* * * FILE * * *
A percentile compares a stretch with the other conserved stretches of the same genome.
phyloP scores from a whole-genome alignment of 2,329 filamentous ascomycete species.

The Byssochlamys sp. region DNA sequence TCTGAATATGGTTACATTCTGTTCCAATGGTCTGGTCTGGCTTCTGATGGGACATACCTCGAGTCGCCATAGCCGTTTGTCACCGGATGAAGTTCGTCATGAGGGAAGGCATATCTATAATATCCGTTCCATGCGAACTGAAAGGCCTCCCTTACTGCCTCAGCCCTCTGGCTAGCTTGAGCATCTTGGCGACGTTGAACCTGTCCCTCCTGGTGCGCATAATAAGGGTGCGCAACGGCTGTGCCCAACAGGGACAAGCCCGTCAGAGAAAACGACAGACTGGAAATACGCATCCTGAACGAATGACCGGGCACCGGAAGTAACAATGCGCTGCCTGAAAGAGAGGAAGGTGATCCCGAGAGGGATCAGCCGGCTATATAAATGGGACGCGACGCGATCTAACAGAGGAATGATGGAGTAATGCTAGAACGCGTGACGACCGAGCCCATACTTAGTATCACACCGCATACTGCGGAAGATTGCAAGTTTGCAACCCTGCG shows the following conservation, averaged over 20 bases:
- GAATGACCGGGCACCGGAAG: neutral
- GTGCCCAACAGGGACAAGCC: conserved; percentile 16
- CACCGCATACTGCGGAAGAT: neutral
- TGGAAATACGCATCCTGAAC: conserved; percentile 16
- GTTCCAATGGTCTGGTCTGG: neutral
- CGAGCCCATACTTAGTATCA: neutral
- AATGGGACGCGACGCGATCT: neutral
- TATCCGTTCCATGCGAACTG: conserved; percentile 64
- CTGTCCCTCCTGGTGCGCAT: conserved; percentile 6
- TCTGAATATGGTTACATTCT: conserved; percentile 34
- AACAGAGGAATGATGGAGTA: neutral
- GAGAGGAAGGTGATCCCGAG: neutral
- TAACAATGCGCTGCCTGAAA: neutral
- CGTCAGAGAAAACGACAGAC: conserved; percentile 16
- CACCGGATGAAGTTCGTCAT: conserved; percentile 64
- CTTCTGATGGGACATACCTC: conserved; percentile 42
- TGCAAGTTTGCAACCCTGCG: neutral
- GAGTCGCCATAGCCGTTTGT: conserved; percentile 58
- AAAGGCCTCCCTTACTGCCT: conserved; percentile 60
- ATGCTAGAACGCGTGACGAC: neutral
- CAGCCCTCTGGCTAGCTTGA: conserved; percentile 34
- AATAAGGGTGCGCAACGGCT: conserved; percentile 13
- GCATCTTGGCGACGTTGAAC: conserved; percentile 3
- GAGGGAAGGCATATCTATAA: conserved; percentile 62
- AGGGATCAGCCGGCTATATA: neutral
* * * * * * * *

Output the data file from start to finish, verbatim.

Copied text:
A percentile compares a stretch with the other conserved stretches of the same genome.
phyloP scores from a whole-genome alignment of 2,329 filamentous ascomycete species.

The Byssochlamys sp. region DNA sequence TCTGAATATGGTTACATTCTGTTCCAATGGTCTGGTCTGGCTTCTGATGGGACATACCTCGAGTCGCCATAGCCGTTTGTCACCGGATGAAGTTCGTCATGAGGGAAGGCATATCTATAATATCCGTTCCATGCGAACTGAAAGGCCTCCCTTACTGCCTCAGCCCTCTGGCTAGCTTGAGCATCTTGGCGACGTTGAACCTGTCCCTCCTGGTGCGCATAATAAGGGTGCGCAACGGCTGTGCCCAACAGGGACAAGCCCGTCAGAGAAAACGACAGACTGGAAATACGCATCCTGAACGAATGACCGGGCACCGGAAGTAACAATGCGCTGCCTGAAAGAGAGGAAGGTGATCCCGAGAGGGATCAGCCGGCTATATAAATGGGACGCGACGCGATCTAACAGAGGAATGATGGAGTAATGCTAGAACGCGTGACGACCGAGCCCATACTTAGTATCACACCGCATACTGCGGAAGATTGCAAGTTTGCAACCCTGCG shows the following conservation, averaged over 20 bases:
- GAATGACCGGGCACCGGAAG: neutral
- GTGCCCAACAGGGACAAGCC: conserved; percentile 16
- CACCGCATACTGCGGAAGAT: neutral
- TGGAAATACGCATCCTGAAC: conserved; percentile 16
- GTTCCAATGGTCTGGTCTGG: neutral
- CGAGCCCATACTTAGTATCA: neutral
- AATGGGACGCGACGCGATCT: neutral
- TATCCGTTCCATGCGAACTG: conserved; percentile 64
- CTGTCCCTCCTGGTGCGCAT: conserved; percentile 6
- TCTGAATATGGTTACATTCT: conserved; percentile 34
- AACAGAGGAATGATGGAGTA: neutral
- GAGAGGAAGGTGATCCCGAG: neutral
- TAACAATGCGCTGCCTGAAA: neutral
- CGTCAGAGAAAACGACAGAC: conserved; percentile 16
- CACCGGATGAAGTTCGTCAT: conserved; percentile 64
- CTTCTGATGGGACATACCTC: conserved; percentile 42
- TGCAAGTTTGCAACCCTGCG: neutral
- GAGTCGCCATAGCCGTTTGT: conserved; percentile 58
- AAAGGCCTCCCTTACTGCCT: conserved; percentile 60
- ATGCTAGAACGCGTGACGAC: neutral
- CAGCCCTCTGGCTAGCTTGA: conserved; percentile 34
- AATAAGGGTGCGCAACGGCT: conserved; percentile 13
- GCATCTTGGCGACGTTGAAC: conserved; percentile 3
- GAGGGAAGGCATATCTATAA: conserved; percentile 62
- AGGGATCAGCCGGCTATATA: neutral